The ABNMS BN Repository
4 BNs found.
With this network (also available from <www.norsys.com...>) you can enter some characteristics of a particular animal, and watch how the probabilities of its other characteristics (and what type of animal it is) change.
This is just a toy example. For a real-world application, it would have to be extended to include many animals (or plants, bacteria, etc.), probably all from the same environment, or the same subclass, etc. Also, the "Animal" node should probably have an "Other" state.
The fun part of this network is to extend it to include more animals and more characteristics. You may need to define other groupings, such as the "Class" node, in order to keep things manageable. If you make a great network, send it to Norsys; we would love to include it in our library (with the proper credits).
These models, trained from laboratory and field data, predict the age of individuals of two species of marten (Martes americana and M. caurina) in North America, from relative length of telomeres (fragmented ends of chromosomes that shorten over time) and other anatomical and environmental factors. It is the first time that age of an organism can be predicted from telomeres (and other factors) in a reliable manner. Two models are presented here: the "live capture" versions, for predicting age in years from captured (or museum specimen) martens; and the "noninvasive" version for predicting age class from non-invasive genetic samples where the actual animal does not need to be captured and handled. A case file for running the live capture model version can be found at <abnms.org...>.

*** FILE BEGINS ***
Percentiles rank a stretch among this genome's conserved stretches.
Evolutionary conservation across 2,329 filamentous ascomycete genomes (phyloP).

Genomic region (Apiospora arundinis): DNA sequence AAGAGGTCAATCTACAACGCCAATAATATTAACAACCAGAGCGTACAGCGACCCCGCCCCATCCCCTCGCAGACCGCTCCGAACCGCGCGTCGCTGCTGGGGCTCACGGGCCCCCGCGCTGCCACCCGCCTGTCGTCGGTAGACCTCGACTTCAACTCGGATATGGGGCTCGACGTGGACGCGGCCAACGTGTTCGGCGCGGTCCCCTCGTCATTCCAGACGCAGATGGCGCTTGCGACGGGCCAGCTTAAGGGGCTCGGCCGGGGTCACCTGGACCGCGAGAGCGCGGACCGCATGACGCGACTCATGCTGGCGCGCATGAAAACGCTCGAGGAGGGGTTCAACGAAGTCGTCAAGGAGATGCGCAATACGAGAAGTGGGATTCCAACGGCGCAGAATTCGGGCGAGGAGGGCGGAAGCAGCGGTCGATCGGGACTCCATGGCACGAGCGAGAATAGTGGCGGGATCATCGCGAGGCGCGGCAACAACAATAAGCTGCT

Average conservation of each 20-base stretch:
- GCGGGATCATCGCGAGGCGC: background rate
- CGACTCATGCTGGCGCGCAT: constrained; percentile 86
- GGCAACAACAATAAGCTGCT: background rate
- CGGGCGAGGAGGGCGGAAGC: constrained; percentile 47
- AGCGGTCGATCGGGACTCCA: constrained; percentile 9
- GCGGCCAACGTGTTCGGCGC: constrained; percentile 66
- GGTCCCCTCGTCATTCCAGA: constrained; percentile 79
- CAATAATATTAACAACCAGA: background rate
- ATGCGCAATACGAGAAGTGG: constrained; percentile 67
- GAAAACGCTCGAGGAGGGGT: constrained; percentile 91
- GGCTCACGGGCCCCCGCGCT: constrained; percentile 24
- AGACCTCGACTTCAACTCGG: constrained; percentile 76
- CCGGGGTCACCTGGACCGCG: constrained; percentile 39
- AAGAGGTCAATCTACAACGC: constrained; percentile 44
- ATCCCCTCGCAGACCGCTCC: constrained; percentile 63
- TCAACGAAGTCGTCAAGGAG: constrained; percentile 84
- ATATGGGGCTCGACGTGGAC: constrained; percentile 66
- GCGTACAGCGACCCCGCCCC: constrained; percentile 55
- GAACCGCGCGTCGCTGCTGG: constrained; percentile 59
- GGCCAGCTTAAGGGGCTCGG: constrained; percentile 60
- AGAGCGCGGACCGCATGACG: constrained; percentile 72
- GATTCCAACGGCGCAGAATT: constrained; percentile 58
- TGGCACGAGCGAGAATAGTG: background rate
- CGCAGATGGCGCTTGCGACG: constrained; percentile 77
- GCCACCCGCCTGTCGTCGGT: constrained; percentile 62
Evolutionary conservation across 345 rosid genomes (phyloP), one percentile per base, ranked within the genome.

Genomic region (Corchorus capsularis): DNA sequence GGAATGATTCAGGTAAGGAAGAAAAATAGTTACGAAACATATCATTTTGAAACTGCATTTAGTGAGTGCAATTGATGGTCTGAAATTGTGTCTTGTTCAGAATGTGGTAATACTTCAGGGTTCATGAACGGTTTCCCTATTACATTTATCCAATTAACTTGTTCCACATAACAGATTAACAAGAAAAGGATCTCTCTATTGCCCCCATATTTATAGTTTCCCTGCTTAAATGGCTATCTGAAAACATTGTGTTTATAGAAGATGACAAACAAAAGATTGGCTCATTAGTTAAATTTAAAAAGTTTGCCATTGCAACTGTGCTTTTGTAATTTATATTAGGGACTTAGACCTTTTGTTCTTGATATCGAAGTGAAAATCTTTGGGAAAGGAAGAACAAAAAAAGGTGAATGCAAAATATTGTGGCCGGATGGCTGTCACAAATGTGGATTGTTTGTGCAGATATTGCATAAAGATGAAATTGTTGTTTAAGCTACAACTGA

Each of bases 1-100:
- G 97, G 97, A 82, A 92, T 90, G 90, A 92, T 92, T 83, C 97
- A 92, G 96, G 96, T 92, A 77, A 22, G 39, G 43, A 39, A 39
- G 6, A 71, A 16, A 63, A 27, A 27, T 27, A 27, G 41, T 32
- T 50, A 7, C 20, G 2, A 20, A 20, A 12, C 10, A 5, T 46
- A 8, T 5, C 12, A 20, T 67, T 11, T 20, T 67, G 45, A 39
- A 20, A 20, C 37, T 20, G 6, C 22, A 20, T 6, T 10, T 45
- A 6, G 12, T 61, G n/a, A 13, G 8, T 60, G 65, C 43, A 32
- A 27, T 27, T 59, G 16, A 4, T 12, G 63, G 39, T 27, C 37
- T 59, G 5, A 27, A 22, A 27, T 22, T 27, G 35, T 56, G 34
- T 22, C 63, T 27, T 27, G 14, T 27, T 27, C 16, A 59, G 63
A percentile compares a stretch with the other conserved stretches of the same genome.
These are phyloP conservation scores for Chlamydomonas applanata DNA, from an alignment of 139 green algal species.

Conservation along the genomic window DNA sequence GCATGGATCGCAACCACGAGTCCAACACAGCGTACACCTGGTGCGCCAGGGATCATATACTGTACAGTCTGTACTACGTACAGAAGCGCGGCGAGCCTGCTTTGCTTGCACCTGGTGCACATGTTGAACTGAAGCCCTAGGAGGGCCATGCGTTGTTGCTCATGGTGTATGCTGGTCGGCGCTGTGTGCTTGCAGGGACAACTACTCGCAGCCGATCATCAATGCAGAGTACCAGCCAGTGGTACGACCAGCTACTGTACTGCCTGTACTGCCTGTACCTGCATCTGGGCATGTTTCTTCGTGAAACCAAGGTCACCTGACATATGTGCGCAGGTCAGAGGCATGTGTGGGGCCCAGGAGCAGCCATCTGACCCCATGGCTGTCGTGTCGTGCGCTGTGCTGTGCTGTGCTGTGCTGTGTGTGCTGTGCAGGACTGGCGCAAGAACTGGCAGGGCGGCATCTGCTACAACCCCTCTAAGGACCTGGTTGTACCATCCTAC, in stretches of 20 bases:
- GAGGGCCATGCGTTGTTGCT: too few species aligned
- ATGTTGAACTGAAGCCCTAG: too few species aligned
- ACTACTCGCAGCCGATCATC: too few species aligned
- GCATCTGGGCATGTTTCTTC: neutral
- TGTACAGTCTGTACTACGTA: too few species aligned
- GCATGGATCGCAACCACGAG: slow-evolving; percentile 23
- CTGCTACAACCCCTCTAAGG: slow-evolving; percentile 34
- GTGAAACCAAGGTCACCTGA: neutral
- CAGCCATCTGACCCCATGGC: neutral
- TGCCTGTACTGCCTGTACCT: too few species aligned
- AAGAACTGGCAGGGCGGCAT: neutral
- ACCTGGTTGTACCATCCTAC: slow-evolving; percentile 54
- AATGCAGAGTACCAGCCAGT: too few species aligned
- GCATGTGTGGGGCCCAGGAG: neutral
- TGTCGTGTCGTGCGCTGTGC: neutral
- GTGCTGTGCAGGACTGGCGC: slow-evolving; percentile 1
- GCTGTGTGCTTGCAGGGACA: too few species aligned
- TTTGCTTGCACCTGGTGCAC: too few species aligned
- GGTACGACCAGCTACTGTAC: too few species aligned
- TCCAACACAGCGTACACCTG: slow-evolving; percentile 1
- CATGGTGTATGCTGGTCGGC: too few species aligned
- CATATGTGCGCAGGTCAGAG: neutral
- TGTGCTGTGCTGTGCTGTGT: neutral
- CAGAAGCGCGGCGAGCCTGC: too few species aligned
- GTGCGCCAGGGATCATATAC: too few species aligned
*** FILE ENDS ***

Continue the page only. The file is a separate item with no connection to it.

We developed a Bayesian network model to integrate potential effects of changing environmental conditions and anthropogenic stressors on the future status of the Pacific walrus population in the Chukchi and Bering Seas, at four periods through the twenty-first century. The model framework allowed for inclusion of various sources and levels of knowledge, and representation of structural and parameter uncertainties. Walrus outcome probabilities through the century reflected a clear trend of worsening conditions for the subspecies.
We integrated results from empirical studies with expert opinion to better understand the potential population-level effects of recreational activities on brown bears. We conducted a literature review and Delphi survey of brown bear experts to better understand the frequencies and types of recreations occurring in bear habitats and their potential effects, and to identify management solutions and research needs. We then developed a Bayesian network model that allows managers to estimate the potential effects of recreational management decisions in bear habitats.